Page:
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1992 Toyota Camry DX, 5SFE, 5 Speed Manual
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Discussion Starter #29
Ah, great! Getting an error code on these old OBD 1 Camrys is a rare thing, as they're so resistant to throwing one. I could tell a few stories about my '92, but I'll spare you.

Be aware that the igniter's metal housing must be grounded in order to work. So don't just plug it in and leave it dangling by the wires. I learned that while testing a spare I'd purchased on eBay.

Also, regarding the ECU: You MUST match the 10 digit parts number of your old one. A mismatched one might work in the sense that the car will run, but it'll likely throw codes related to an automatic trans, or emissions, depending on what you get. For sure they're different between a manual and automatic trans. If you have trouble finding a matching one, look on eBay. If there's more than one available, try to find one with a no-DOA warranty.
Alright, that's good information! I was looking at a wire diagram for the ignition and may have confused myself... the CEL Code "14" says its missing the signal from the ICM.

Does the Electronic Dwell Meter send its signal directly to the ECU?

The way i understand it, the points on the Dwell Meter send the ECU signals, the ECU then sends a signal to the ICM, the ICM sends current for a split Second to the ignition Coil, then the ICM gets a signal back from the coil or dwell meter? and relays info back to the ECU.

I may be wrong but i have confused myself beyond belief and am just hoping that the ICM Swap helps fix my issue.
 

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Dwell meter?... You're causing me to have flashbacks to the '70's with cars with points and centrifugal timing advancers. YUCK!!!

Here's a link to a PDF which describes a few of the ignition systems Toyota has used. I believe the one used here is the "ESA" system, which starts on page 5. It actually does mention a "dwell angle control circuit" inside the igniter. ?
 

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Discussion Starter #31
Dwell meter?... You're causing me to have flashbacks to the '70's with cars with points and centrifugal timing advancers. YUCK!!!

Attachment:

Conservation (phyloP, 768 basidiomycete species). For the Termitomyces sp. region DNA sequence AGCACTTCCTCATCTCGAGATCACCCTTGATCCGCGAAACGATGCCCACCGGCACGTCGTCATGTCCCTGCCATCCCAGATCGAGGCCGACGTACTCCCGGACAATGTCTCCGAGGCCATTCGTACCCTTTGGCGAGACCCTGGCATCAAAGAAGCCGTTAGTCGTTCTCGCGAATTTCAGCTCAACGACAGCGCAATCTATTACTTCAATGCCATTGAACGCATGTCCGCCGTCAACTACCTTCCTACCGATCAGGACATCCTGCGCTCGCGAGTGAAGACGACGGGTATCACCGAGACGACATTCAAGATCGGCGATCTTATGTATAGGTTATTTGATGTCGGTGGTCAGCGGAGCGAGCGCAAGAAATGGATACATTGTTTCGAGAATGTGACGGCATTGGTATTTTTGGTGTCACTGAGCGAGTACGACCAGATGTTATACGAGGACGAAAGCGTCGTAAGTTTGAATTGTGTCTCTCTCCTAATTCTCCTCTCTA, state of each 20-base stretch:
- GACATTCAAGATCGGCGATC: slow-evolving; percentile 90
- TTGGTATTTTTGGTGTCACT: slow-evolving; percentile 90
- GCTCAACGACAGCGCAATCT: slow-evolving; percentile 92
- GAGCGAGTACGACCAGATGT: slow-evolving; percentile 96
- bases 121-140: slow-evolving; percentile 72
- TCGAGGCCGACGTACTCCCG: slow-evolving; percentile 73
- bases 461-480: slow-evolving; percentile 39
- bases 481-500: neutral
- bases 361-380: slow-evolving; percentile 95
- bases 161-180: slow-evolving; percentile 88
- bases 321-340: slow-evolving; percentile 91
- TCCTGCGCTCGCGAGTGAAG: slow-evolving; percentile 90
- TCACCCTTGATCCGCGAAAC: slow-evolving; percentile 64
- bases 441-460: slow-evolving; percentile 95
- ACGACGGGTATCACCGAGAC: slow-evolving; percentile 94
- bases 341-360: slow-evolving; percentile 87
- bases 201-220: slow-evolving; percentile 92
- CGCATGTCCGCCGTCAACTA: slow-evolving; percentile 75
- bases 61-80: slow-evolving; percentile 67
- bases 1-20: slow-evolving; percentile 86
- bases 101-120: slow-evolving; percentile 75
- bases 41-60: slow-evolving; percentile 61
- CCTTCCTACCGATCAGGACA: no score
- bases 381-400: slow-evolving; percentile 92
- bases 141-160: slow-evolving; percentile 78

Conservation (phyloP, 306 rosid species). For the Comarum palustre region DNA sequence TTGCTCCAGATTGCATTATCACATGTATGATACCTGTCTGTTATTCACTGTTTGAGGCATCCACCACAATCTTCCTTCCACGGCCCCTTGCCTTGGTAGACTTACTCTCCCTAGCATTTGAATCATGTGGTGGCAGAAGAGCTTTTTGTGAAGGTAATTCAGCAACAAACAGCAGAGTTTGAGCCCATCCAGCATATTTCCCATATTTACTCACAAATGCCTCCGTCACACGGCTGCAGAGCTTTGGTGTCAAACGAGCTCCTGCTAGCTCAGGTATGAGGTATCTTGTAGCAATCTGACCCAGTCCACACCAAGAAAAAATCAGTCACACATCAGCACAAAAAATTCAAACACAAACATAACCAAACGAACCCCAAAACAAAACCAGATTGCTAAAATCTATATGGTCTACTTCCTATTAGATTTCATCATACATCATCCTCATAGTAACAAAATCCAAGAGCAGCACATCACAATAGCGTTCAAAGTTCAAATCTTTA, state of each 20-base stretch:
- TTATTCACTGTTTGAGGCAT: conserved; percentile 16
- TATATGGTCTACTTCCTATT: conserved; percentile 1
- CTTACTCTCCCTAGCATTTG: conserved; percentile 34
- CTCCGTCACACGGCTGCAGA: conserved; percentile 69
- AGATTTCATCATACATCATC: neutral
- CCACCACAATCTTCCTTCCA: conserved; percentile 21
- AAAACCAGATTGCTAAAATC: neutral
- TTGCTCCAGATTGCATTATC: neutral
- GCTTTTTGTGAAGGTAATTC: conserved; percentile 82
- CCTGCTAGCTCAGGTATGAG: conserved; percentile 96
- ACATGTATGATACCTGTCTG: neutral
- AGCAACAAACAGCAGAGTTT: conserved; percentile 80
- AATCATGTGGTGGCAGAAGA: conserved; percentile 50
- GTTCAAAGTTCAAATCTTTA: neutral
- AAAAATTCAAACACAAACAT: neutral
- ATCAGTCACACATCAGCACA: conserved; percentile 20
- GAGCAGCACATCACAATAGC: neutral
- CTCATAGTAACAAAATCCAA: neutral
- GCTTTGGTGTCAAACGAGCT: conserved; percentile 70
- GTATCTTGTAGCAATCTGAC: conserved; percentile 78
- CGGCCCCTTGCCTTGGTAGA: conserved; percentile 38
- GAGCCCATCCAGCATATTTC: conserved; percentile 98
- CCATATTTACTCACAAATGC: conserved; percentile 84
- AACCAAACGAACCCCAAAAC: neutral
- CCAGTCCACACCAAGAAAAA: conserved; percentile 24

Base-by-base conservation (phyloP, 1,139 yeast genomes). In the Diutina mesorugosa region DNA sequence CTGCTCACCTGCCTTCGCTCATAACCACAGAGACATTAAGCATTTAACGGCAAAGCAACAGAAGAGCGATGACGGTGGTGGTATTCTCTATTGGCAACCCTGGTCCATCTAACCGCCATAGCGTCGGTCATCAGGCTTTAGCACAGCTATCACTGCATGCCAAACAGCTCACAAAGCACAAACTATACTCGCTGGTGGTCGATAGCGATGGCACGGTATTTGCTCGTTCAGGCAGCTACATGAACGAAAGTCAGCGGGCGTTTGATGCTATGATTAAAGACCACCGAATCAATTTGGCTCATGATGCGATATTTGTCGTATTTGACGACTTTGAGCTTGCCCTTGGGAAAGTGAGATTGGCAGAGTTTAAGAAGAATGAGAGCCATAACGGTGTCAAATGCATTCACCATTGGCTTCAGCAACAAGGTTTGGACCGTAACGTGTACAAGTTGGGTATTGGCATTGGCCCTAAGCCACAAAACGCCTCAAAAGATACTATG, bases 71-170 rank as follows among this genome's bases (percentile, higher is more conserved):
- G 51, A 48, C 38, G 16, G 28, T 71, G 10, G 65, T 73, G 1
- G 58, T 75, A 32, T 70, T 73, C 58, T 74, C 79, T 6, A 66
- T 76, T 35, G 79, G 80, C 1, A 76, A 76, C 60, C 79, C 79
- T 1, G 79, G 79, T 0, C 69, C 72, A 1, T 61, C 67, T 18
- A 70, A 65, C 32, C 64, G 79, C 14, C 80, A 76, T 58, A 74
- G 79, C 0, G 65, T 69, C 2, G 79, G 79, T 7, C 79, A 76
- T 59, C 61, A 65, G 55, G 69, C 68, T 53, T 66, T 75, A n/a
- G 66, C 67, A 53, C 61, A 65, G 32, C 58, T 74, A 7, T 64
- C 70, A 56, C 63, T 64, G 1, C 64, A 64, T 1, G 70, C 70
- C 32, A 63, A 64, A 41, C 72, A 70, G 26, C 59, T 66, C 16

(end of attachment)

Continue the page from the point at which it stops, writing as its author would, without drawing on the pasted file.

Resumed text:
Here's a link to a PDF which describes a few of the ignition systems Toyota has used. I believe the one used here is the "ESA" system, which starts on page 5. It actually does mention a "dwell angle control circuit" inside the igniter. ?
Glad I'm not the only one, I was having flashbacks watching my dad try and set the dwell on one of his cars when I was a kid, 'was' being used by a 24 yr old ?.
In all honesty, I just didnt know what else to call it ?
Thank you BMR, I will check out the link!
 

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Discussion Starter #36
Spark is created by the collapse of current in the coil windings. The collapse of current is the switching on/off by the ignitor, which is controlled by the ECM. Maybe you need to test for that on/off switching. No switching, no spark.
Maybe you can get a copy of the ignition circuit (ignitor side) to understand how the system switches.
^^ +1 - that always helps
The diagram had previously been posted and I went through the diagram. After studying it I corrected my confusion. I thought the distributor sent signals to the ICM and the ICM sends signals to the ECU.

However I see that the disty sends its signals to the ECM and the ECM sends signals to the ICM.

Now that my CEL Is throwing a code, 14, I know that because the ICM sends it's own signal to the ECU it's the ICM that's most likely Faulty. I'm going to grab one from a car today and see if it gets her to work.

Thank you for your replies!
 

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Discussion Starter #37
Alright, the issue is fixed, grabbed a Toyota distributor and an ICM from a car at my local scrap yard.

Changed the ICM first and still no dice.
Then pulled the distributor and used my good ignition coil checked all the clearances on the junkyard distributor, All were fine. Slapped a new o-ring seal on the junkyard disty, stabbed it in and she cranked over and started. So the old distributor had one of the pickups on the shaft were slightly scraping the pickup coils and caused it to not spark. It was also not apparent that it was a Reman until I saw the laser etching on the block side of the disty.
 

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Nicely done. And thanks for following up... so many of these threads end up trailing off to nothingness, good to hear the resolution.
 

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Discussion Starter #39 (Edited)
Nicely done. And thanks for following up... so many of these threads end up trailing off to nothingness, good to hear the resolution.
No problem, Thank you to everyone who posted on my thread your time and information has been valuable to me finding the problem and fixing it. It went from a 92 dead Camry on the side of the highway to a 92 Camry able to be driven every day again??

EDIT: I had a horrid typo in here, so I fixed it...I promise everyone's time and information was available, but my phone thought it would be funny to add butts into the equation... and those shouldn't go with any of this. ? ?